Thank you for the incredible response on the weekend. It filled up our cups! We need you now more than ever.
Ways you can have an impact:
When purchasing at the grocery store look at what you are picking up. If it is not grown locally, go to the produce manager at the store and tell them you are not purchasing this item because it is not local. And then do not purchase it.
Search for local retailers in your community, shop there
The one thing I try every year to put up is tomatoes. I prefer to can them in a pressure canner, but you can also freeze them whole, roasted or in sauce form. Cherry tomatoes can be used in the same way as you would larger tomatoes.
We started freezing cherry tomatoes here at the farm a few years ago, to great results. They are actually very handy to have in the freezer, so when you're making something that calls for a few tomatoes - soups, stews, casseroles - you just pop open the container and throw a few in. I always leave the skins on the tomatoes, if i'm making a recipe where I want a smoother texture then I use the stick blender before adding the jar to the dish. The plus side of this is that you get extra fiber from the skins, and it's much quicker :)
Freezing cherry tomatoes is easy:
Simply wash the cherry tomatoes and let dry on a tea towel. Then bag them up and put in the freezer. You can lay them to freezer on a baking sheet and then bag them, but I don't find this is necessary because they don't stick together in the bag like other fruits and vegetables do.
You can use your frozen cherry tomatoes right from the freezer or thaw them before use if the thing you are cooking doesn't have a long cooking time.
In a post I was reading, they said they used their frozen tomatoes in this recipe with great results.
Canning cherry tomatoes is easy (but you must be sure to read about the process first from a tested recipe):
My preferred method of canning tomatoes is to can them. I have been doing it for years and feel very comfortable with it. I have both cherry tomatoes and larger tomatoes in my garden and stew them both together to make my sauce.
Cherry tomatoes can be canned in either a water bath or pressure canner. I prefer to make a sauce first before putting it into the jars, but you can place them in whole and process that way. If you process them whole, the tomatoes cook down and you end up with a 3/4 full jar, so it seems like a waste of jar space to me. When you make a sauce, you can fill up the jars and when you are done you have nice full jars of sauce.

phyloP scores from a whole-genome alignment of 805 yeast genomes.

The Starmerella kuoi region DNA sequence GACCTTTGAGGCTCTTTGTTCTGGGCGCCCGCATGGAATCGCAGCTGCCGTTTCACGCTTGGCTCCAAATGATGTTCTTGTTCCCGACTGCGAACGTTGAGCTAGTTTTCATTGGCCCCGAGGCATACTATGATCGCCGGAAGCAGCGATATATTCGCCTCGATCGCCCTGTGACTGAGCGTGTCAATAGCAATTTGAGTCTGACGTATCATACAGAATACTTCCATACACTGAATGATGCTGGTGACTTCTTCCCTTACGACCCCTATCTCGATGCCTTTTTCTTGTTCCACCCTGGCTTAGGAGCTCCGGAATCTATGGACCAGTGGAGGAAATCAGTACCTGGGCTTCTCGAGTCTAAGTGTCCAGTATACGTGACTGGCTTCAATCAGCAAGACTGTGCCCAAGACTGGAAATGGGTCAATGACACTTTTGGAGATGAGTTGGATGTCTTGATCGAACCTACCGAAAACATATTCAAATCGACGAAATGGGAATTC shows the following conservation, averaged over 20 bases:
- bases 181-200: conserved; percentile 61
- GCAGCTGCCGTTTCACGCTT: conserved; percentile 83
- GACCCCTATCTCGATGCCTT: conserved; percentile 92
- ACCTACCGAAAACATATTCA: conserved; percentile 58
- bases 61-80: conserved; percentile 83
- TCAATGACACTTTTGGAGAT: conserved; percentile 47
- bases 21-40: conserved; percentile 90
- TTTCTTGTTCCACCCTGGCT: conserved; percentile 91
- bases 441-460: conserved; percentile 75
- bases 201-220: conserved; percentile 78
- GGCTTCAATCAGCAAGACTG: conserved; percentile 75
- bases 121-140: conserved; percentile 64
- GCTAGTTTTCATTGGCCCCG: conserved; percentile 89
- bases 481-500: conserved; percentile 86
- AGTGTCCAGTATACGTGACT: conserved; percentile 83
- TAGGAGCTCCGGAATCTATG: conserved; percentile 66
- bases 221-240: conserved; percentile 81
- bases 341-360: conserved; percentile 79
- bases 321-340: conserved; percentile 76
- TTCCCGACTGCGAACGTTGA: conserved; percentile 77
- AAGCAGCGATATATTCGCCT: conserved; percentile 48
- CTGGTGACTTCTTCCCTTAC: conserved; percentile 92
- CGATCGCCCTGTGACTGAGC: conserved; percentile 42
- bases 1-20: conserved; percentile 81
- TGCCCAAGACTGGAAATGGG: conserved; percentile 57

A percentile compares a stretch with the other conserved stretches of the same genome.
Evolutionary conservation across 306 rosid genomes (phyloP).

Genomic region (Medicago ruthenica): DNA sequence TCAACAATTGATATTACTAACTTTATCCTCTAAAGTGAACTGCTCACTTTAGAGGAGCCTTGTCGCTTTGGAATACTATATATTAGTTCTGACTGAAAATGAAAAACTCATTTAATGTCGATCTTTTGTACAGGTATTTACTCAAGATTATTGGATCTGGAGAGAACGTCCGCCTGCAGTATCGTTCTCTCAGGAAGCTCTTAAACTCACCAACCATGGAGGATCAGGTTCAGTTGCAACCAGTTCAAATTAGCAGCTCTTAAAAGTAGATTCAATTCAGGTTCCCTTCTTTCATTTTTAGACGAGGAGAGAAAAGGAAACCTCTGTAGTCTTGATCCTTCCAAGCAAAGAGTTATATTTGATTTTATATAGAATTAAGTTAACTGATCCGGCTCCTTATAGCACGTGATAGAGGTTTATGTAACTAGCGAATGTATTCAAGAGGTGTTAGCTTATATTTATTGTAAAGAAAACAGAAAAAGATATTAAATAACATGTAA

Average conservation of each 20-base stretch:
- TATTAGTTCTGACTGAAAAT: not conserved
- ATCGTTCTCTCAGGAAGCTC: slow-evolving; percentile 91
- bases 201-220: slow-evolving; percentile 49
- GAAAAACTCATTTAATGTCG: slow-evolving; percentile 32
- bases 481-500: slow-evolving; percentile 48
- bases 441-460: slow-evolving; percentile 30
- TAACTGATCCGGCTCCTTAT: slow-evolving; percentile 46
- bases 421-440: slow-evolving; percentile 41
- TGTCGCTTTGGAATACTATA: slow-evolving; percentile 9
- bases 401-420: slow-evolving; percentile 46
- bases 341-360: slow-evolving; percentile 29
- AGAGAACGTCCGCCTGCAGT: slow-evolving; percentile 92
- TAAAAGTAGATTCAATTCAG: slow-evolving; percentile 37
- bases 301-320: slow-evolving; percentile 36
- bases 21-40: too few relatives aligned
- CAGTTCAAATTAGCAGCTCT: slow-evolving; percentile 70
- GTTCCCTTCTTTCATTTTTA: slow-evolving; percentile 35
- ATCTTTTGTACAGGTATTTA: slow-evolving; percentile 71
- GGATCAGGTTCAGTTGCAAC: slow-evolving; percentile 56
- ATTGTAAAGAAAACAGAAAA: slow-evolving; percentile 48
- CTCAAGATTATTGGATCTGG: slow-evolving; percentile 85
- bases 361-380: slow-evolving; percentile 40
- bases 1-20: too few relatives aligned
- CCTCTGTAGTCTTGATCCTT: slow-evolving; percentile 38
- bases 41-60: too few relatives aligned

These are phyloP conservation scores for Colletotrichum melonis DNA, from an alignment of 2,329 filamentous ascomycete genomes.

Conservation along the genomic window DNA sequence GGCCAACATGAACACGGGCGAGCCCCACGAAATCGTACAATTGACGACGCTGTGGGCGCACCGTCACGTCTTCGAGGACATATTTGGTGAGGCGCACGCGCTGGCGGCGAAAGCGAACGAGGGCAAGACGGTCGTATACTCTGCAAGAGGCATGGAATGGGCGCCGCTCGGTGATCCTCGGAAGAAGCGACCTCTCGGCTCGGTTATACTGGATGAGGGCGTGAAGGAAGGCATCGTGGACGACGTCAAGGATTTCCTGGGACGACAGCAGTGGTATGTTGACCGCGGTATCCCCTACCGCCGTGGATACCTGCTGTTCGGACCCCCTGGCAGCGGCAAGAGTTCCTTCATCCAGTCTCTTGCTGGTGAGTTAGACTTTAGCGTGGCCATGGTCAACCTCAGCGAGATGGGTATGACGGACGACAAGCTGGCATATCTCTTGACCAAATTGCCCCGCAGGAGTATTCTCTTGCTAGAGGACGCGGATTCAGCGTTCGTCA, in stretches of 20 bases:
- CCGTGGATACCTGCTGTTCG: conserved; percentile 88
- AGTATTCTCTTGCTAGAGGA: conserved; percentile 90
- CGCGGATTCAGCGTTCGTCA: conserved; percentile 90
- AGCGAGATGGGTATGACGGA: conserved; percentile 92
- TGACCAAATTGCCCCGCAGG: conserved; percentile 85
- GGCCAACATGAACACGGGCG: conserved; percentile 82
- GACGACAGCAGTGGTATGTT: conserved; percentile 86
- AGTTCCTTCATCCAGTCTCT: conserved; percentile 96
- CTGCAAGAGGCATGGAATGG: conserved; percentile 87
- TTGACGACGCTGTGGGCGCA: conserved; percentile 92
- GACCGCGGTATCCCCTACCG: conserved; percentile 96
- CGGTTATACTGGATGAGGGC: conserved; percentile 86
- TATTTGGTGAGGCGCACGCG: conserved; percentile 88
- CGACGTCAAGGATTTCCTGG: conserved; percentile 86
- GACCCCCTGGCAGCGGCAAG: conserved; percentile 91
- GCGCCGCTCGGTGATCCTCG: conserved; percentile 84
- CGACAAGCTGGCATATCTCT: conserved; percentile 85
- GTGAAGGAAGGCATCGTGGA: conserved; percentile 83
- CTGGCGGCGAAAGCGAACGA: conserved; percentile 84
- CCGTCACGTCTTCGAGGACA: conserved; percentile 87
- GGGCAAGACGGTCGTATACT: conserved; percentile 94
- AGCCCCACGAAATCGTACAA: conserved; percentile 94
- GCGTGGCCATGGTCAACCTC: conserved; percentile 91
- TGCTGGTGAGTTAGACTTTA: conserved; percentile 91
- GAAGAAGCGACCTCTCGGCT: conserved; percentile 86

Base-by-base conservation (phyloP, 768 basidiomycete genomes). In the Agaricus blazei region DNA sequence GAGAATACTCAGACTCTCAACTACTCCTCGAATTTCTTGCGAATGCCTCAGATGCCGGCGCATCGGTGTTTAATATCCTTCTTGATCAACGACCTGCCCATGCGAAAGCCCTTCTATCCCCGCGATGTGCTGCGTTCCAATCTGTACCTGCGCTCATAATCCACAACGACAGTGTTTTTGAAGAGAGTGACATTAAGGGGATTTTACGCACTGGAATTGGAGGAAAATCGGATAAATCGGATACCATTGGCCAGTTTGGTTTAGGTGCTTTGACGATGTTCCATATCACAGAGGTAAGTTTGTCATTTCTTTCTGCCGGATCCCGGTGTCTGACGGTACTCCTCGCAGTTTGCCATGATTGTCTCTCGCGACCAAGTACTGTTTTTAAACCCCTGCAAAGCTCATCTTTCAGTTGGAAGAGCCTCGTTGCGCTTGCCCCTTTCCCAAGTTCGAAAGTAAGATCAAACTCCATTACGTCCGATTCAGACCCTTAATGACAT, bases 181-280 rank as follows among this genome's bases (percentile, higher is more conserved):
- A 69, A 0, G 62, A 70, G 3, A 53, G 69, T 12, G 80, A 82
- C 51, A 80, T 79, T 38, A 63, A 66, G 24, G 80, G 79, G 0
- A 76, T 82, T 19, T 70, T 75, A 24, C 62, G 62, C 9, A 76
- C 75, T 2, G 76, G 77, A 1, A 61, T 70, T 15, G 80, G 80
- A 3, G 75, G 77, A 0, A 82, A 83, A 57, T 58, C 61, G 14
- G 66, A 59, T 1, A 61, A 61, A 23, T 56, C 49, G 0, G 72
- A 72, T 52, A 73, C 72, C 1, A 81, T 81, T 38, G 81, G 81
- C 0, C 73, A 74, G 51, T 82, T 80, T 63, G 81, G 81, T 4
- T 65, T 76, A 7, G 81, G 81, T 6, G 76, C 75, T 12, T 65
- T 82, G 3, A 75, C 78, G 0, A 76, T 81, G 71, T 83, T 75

When I make sauce I just wash and cut up the tomatoes and stew them down. I use a pressure canner, so I do not add lemon juice to up the acidity, but if you are water bathing the tomatoes you should add 1 T per pint, and 2 T per quart. It's recommended that you always follow a recipe when canning tomatoes and that you follow the instructions on your pressure canner. A water bath doesn't have to be anything fancy, just as long as the pot is large enough to have the jars covered completely in water. If you add any vegetables to your recipe, then you must use a pressure canner.
These canned tomatoes can be used in any place where they call for tinned tomatoes.
I love looking at my rows of tomatoes in jars, knowing that I have locally grown, organic tomatoes for cooking with all year long.
Ground cherries, these little golden gems have been gaining in popularity in the last few years, and it's no wonder. They are so fun to eat, in their own little paper package, and they are delicious. A not too sweet berry, with a slight pineapple taste. We mainly eat them up before we can use them for any other purpose, but the patch in my garden is about to be ripe and I think there will be too many for us to eat all at once.
Ground cherries freeze well. My mother in law freezes them every year and uses them over the winter in smoothies, or thawed in yogurt for breakfast. She says no need to lay them on a tray, just take them out of their paper husk and put into bags or containers.
I am also inspired by some of these cooked recipes. I think this jalapeno and ground cherry jelly would be great on warm brie with crackers. Or the recipes I saw for ground cherries pies or mini pies. I also saw a recipe for ground cherry salsa that looks intriguing.
For many years I have been personally engaged in speaking up for the protection of agricultural land in Kings County, Nova Scotia.
It all started for me when land in Greenwich was under treat of rezoning for the purposes of developing cluster housing. The land that we farm in Kings County has been farmed since the Acadians arrived. In my opinion it is priceless and a resource to be greatly valued for what it has the capacity to do, grow amazing crops.